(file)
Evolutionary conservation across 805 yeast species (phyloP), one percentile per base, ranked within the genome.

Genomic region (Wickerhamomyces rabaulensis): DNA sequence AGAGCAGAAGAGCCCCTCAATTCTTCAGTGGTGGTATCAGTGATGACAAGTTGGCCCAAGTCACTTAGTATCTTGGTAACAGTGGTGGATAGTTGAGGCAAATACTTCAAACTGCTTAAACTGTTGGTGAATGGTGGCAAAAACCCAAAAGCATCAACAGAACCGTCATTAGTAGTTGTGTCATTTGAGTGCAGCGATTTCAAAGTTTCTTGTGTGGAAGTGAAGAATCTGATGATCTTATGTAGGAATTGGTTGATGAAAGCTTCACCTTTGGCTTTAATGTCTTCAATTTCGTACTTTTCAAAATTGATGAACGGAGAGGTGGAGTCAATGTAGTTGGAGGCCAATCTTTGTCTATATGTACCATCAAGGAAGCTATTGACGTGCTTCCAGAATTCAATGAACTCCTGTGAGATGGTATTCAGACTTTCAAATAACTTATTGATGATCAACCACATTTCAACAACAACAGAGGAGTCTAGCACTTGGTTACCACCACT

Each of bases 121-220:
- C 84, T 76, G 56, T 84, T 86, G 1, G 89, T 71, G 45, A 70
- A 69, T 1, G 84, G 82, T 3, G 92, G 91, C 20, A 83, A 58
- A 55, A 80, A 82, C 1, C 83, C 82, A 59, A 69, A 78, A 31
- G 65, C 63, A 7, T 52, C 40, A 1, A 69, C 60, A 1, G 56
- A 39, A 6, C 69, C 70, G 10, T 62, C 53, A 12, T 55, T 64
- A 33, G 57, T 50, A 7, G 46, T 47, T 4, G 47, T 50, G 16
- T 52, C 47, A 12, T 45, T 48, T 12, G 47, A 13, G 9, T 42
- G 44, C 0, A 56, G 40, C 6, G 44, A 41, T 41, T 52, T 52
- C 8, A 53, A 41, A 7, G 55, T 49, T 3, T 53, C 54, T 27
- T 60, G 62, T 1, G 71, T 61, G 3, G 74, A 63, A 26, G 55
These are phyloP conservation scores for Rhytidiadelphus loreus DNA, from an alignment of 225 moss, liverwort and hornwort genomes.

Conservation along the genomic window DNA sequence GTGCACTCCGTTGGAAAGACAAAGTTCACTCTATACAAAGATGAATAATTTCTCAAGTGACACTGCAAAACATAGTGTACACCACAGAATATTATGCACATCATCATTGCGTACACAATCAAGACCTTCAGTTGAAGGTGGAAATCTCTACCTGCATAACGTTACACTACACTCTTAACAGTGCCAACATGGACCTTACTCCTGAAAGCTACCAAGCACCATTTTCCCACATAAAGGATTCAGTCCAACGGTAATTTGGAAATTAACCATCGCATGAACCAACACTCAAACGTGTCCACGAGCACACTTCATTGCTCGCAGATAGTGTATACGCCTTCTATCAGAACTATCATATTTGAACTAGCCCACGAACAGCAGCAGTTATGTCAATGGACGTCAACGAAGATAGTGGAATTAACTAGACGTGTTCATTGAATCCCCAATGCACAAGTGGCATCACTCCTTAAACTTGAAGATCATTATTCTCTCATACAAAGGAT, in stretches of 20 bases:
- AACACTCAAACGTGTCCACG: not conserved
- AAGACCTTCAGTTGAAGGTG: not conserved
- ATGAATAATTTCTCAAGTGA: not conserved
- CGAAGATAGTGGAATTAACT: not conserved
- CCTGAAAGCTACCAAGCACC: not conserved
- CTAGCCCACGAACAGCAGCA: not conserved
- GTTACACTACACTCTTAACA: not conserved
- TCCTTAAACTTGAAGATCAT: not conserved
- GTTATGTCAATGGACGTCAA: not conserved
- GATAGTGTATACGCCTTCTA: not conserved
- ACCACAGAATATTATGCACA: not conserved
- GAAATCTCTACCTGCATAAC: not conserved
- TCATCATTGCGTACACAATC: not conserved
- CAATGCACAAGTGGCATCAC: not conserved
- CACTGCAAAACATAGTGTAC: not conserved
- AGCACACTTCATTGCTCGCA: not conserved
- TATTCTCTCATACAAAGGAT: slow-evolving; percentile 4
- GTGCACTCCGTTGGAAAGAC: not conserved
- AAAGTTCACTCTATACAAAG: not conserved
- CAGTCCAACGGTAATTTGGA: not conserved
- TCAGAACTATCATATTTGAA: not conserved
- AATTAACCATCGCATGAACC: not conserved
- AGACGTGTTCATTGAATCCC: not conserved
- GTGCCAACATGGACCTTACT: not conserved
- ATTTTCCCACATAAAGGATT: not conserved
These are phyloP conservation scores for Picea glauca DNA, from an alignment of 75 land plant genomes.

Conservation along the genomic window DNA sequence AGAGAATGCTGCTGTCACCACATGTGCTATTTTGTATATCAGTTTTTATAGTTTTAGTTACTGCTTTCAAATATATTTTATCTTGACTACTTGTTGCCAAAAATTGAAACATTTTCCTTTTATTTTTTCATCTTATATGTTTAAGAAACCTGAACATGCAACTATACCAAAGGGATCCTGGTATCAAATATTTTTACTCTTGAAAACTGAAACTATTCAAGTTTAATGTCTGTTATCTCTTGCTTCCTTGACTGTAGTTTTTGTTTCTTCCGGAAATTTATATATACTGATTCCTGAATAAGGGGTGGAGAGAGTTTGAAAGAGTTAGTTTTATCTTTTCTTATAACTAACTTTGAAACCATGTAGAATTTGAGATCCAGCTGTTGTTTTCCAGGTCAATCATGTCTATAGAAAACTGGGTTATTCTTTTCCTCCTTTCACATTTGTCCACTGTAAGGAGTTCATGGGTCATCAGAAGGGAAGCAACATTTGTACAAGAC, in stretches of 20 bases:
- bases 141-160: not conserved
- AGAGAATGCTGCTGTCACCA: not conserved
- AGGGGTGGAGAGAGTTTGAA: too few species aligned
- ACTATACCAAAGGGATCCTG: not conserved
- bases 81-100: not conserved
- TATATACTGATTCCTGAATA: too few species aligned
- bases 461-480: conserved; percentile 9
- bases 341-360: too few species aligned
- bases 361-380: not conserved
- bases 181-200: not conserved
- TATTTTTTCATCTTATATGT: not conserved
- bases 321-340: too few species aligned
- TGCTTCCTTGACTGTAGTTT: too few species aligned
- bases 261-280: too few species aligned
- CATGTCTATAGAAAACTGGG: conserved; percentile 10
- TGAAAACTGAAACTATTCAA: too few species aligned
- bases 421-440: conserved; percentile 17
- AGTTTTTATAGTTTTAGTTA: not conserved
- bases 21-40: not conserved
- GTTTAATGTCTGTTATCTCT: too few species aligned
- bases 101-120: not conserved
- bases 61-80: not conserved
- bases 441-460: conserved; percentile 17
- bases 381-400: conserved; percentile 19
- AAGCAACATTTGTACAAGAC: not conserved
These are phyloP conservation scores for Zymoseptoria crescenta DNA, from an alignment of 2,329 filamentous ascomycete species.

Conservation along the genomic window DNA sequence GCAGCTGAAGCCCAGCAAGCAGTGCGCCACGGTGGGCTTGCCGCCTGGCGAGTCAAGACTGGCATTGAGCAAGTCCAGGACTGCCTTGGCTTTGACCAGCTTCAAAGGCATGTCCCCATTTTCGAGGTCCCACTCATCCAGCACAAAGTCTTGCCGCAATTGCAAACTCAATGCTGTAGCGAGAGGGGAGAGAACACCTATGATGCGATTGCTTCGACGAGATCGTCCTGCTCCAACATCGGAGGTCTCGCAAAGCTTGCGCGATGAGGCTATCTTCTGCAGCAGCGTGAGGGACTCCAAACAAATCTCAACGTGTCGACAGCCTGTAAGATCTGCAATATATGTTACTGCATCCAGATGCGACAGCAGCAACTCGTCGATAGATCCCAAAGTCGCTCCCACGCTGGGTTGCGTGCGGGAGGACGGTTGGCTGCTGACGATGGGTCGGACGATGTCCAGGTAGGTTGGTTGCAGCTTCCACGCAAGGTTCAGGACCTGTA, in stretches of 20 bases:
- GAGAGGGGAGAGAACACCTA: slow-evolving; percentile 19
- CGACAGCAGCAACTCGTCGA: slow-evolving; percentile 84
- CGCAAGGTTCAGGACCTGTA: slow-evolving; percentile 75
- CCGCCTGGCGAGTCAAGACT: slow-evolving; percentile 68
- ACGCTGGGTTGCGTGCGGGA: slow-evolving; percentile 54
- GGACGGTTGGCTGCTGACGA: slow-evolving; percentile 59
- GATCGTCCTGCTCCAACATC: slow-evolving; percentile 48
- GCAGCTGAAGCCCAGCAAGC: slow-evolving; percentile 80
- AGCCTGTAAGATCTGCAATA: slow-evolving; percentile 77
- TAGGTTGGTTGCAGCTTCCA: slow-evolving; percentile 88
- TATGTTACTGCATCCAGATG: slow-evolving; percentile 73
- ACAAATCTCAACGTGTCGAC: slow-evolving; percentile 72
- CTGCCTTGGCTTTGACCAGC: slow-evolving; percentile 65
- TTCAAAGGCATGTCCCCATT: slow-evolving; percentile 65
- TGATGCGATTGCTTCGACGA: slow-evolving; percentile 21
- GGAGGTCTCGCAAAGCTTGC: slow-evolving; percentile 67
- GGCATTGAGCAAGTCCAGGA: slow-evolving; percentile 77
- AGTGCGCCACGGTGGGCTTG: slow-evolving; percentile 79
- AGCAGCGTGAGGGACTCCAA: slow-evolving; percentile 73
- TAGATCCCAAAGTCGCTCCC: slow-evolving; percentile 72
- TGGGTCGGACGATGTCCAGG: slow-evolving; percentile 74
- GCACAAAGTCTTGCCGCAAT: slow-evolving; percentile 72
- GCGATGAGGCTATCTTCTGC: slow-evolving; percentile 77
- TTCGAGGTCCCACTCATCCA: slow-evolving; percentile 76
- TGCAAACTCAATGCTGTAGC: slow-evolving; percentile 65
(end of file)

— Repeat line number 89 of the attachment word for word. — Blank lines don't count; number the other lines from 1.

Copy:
- TAGATCCCAAAGTCGCTCCC: slow-evolving; percentile 72